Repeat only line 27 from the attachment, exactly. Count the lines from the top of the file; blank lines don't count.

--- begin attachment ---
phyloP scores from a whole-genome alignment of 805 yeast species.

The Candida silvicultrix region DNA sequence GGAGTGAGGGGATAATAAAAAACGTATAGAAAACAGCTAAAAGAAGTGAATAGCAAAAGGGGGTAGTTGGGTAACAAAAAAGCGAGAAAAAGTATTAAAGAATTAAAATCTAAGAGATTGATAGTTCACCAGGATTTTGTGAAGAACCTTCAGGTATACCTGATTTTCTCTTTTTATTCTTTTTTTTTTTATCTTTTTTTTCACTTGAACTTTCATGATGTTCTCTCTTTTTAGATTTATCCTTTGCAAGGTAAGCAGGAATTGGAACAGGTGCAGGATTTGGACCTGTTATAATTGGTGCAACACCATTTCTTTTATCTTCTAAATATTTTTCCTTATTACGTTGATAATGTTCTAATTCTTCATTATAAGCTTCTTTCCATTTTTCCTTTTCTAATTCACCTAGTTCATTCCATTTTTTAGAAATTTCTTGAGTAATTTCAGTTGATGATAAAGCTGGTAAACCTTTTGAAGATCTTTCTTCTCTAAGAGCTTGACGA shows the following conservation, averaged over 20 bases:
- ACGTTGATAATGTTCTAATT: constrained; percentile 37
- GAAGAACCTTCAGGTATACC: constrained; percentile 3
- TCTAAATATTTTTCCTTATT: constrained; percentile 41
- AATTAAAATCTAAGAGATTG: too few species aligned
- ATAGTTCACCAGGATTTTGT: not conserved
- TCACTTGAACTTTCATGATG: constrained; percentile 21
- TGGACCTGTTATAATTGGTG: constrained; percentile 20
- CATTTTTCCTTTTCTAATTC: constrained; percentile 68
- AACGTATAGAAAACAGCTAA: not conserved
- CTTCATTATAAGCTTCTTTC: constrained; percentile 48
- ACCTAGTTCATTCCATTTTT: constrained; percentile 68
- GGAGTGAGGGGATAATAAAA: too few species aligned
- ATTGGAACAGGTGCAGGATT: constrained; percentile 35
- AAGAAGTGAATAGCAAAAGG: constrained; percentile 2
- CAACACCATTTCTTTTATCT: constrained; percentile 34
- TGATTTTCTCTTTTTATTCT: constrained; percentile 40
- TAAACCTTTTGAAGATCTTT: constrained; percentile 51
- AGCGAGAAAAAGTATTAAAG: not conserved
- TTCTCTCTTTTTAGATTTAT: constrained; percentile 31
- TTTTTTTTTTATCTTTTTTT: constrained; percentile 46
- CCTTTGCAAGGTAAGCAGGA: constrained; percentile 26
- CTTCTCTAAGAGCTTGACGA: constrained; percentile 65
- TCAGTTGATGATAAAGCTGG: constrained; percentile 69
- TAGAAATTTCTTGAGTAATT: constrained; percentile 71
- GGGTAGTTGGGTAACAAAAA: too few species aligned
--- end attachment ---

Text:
- GGGTAGTTGGGTAACAAAAA: too few species aligned